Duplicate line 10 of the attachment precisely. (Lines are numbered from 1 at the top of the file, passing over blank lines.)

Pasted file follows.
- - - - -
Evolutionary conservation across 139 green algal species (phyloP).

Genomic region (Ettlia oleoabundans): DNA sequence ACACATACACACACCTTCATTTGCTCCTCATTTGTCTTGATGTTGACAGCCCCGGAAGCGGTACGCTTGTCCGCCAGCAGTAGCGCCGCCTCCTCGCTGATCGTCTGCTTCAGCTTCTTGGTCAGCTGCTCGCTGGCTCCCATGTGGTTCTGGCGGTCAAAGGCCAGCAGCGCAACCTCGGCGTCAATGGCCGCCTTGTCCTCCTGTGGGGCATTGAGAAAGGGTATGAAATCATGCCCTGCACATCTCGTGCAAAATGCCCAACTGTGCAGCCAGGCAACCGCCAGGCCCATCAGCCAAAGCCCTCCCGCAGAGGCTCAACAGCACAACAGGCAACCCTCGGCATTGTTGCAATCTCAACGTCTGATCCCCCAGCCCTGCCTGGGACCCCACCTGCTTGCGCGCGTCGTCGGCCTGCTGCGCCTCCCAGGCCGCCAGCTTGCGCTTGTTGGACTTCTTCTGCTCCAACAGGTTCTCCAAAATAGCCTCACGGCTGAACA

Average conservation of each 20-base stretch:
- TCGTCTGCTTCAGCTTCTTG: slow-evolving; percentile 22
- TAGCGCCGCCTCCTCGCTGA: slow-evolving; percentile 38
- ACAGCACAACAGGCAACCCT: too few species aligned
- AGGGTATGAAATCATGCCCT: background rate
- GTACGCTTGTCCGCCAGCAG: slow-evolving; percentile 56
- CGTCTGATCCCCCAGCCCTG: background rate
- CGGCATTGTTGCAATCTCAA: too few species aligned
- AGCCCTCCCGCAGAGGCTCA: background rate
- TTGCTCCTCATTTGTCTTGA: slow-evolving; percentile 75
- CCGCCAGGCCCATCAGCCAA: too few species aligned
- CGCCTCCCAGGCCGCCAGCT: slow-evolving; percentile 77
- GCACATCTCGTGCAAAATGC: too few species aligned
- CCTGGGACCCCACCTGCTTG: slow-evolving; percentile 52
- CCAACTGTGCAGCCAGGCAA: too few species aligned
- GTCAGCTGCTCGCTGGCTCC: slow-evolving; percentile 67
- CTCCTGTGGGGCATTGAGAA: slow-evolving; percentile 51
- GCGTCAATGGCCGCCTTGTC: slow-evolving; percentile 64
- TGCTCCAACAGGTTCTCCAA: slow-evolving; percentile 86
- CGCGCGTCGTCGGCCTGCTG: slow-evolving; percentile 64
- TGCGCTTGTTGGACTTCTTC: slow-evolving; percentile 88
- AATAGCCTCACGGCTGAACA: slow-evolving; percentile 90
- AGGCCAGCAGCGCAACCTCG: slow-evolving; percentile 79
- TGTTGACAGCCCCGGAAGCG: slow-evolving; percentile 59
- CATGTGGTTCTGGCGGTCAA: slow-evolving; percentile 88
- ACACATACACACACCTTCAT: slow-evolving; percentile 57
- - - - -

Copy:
- CGGCATTGTTGCAATCTCAA: too few species aligned